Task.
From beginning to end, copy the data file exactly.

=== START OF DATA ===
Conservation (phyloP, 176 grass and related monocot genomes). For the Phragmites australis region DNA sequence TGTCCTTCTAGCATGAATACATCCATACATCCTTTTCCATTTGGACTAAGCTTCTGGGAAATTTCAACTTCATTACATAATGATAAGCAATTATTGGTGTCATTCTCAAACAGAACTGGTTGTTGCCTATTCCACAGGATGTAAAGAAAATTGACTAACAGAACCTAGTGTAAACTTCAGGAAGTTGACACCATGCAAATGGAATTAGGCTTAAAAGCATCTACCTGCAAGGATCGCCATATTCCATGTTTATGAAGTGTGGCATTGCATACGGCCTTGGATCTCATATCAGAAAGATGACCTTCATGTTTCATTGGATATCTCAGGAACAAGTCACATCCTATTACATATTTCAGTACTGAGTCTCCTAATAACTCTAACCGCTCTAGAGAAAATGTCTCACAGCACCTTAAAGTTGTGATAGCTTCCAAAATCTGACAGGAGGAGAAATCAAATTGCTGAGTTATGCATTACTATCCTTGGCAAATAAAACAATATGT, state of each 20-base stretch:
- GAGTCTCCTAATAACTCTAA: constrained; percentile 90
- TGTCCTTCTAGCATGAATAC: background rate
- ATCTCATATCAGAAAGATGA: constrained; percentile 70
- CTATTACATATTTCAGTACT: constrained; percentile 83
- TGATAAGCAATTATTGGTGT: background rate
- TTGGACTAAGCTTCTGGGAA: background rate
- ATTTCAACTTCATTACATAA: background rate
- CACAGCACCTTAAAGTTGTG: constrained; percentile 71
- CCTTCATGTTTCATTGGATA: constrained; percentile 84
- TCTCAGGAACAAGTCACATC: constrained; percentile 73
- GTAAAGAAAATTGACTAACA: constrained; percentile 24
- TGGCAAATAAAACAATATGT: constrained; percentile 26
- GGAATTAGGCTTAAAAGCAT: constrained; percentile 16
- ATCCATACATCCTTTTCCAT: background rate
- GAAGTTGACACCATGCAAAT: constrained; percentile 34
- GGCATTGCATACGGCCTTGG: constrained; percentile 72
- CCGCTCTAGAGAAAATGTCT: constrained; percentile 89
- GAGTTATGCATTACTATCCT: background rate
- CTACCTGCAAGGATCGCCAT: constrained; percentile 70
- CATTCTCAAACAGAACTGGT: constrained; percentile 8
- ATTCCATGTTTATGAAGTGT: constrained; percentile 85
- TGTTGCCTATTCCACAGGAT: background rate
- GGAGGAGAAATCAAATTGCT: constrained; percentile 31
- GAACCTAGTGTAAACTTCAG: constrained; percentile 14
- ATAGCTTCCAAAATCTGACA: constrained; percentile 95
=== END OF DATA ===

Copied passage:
Conservation (phyloP, 176 grass and related monocot genomes). For the Phragmites australis region DNA sequence TGTCCTTCTAGCATGAATACATCCATACATCCTTTTCCATTTGGACTAAGCTTCTGGGAAATTTCAACTTCATTACATAATGATAAGCAATTATTGGTGTCATTCTCAAACAGAACTGGTTGTTGCCTATTCCACAGGATGTAAAGAAAATTGACTAACAGAACCTAGTGTAAACTTCAGGAAGTTGACACCATGCAAATGGAATTAGGCTTAAAAGCATCTACCTGCAAGGATCGCCATATTCCATGTTTATGAAGTGTGGCATTGCATACGGCCTTGGATCTCATATCAGAAAGATGACCTTCATGTTTCATTGGATATCTCAGGAACAAGTCACATCCTATTACATATTTCAGTACTGAGTCTCCTAATAACTCTAACCGCTCTAGAGAAAATGTCTCACAGCACCTTAAAGTTGTGATAGCTTCCAAAATCTGACAGGAGGAGAAATCAAATTGCTGAGTTATGCATTACTATCCTTGGCAAATAAAACAATATGT, state of each 20-base stretch:
- GAGTCTCCTAATAACTCTAA: constrained; percentile 90
- TGTCCTTCTAGCATGAATAC: background rate
- ATCTCATATCAGAAAGATGA: constrained; percentile 70
- CTATTACATATTTCAGTACT: constrained; percentile 83
- TGATAAGCAATTATTGGTGT: background rate
- TTGGACTAAGCTTCTGGGAA: background rate
- ATTTCAACTTCATTACATAA: background rate
- CACAGCACCTTAAAGTTGTG: constrained; percentile 71
- CCTTCATGTTTCATTGGATA: constrained; percentile 84
- TCTCAGGAACAAGTCACATC: constrained; percentile 73
- GTAAAGAAAATTGACTAACA: constrained; percentile 24
- TGGCAAATAAAACAATATGT: constrained; percentile 26
- GGAATTAGGCTTAAAAGCAT: constrained; percentile 16
- ATCCATACATCCTTTTCCAT: background rate
- GAAGTTGACACCATGCAAAT: constrained; percentile 34
- GGCATTGCATACGGCCTTGG: constrained; percentile 72
- CCGCTCTAGAGAAAATGTCT: constrained; percentile 89
- GAGTTATGCATTACTATCCT: background rate
- CTACCTGCAAGGATCGCCAT: constrained; percentile 70
- CATTCTCAAACAGAACTGGT: constrained; percentile 8
- ATTCCATGTTTATGAAGTGT: constrained; percentile 85
- TGTTGCCTATTCCACAGGAT: background rate
- GGAGGAGAAATCAAATTGCT: constrained; percentile 31
- GAACCTAGTGTAAACTTCAG: constrained; percentile 14
- ATAGCTTCCAAAATCTGACA: constrained; percentile 95